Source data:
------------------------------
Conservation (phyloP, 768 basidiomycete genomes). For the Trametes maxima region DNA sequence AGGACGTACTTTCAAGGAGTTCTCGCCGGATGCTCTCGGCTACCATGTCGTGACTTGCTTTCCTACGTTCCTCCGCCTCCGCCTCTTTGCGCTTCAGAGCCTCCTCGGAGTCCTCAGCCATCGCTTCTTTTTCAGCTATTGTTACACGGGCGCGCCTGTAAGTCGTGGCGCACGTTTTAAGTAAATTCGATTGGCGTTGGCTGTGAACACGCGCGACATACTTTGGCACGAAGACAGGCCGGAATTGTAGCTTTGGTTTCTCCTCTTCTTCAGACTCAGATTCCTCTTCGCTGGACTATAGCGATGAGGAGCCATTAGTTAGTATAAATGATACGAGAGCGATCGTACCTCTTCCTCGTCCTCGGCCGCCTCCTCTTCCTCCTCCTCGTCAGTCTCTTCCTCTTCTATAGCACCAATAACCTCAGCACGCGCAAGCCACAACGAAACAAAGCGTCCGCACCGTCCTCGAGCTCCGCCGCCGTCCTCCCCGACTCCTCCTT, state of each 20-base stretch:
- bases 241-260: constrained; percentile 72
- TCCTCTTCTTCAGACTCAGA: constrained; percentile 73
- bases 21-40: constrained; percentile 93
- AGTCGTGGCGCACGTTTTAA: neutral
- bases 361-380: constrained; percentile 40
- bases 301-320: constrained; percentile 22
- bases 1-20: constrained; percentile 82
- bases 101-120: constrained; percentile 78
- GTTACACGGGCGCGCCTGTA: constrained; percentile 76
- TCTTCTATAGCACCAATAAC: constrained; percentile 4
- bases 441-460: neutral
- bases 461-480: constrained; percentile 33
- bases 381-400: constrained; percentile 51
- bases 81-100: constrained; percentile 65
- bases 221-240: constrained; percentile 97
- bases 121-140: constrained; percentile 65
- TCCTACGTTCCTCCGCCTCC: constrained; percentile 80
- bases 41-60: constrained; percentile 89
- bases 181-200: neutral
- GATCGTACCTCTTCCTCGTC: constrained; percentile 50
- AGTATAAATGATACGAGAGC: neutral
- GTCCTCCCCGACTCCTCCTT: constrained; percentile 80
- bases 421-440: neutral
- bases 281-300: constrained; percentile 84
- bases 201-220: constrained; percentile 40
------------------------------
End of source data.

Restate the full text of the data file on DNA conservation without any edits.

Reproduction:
Conservation (phyloP, 768 basidiomycete genomes). For the Trametes maxima region DNA sequence AGGACGTACTTTCAAGGAGTTCTCGCCGGATGCTCTCGGCTACCATGTCGTGACTTGCTTTCCTACGTTCCTCCGCCTCCGCCTCTTTGCGCTTCAGAGCCTCCTCGGAGTCCTCAGCCATCGCTTCTTTTTCAGCTATTGTTACACGGGCGCGCCTGTAAGTCGTGGCGCACGTTTTAAGTAAATTCGATTGGCGTTGGCTGTGAACACGCGCGACATACTTTGGCACGAAGACAGGCCGGAATTGTAGCTTTGGTTTCTCCTCTTCTTCAGACTCAGATTCCTCTTCGCTGGACTATAGCGATGAGGAGCCATTAGTTAGTATAAATGATACGAGAGCGATCGTACCTCTTCCTCGTCCTCGGCCGCCTCCTCTTCCTCCTCCTCGTCAGTCTCTTCCTCTTCTATAGCACCAATAACCTCAGCACGCGCAAGCCACAACGAAACAAAGCGTCCGCACCGTCCTCGAGCTCCGCCGCCGTCCTCCCCGACTCCTCCTT, state of each 20-base stretch:
- bases 241-260: constrained; percentile 72
- TCCTCTTCTTCAGACTCAGA: constrained; percentile 73
- bases 21-40: constrained; percentile 93
- AGTCGTGGCGCACGTTTTAA: neutral
- bases 361-380: constrained; percentile 40
- bases 301-320: constrained; percentile 22
- bases 1-20: constrained; percentile 82
- bases 101-120: constrained; percentile 78
- GTTACACGGGCGCGCCTGTA: constrained; percentile 76
- TCTTCTATAGCACCAATAAC: constrained; percentile 4
- bases 441-460: neutral
- bases 461-480: constrained; percentile 33
- bases 381-400: constrained; percentile 51
- bases 81-100: constrained; percentile 65
- bases 221-240: constrained; percentile 97
- bases 121-140: constrained; percentile 65
- TCCTACGTTCCTCCGCCTCC: constrained; percentile 80
- bases 41-60: constrained; percentile 89
- bases 181-200: neutral
- GATCGTACCTCTTCCTCGTC: constrained; percentile 50
- AGTATAAATGATACGAGAGC: neutral
- GTCCTCCCCGACTCCTCCTT: constrained; percentile 80
- bases 421-440: neutral
- bases 281-300: constrained; percentile 84
- bases 201-220: constrained; percentile 40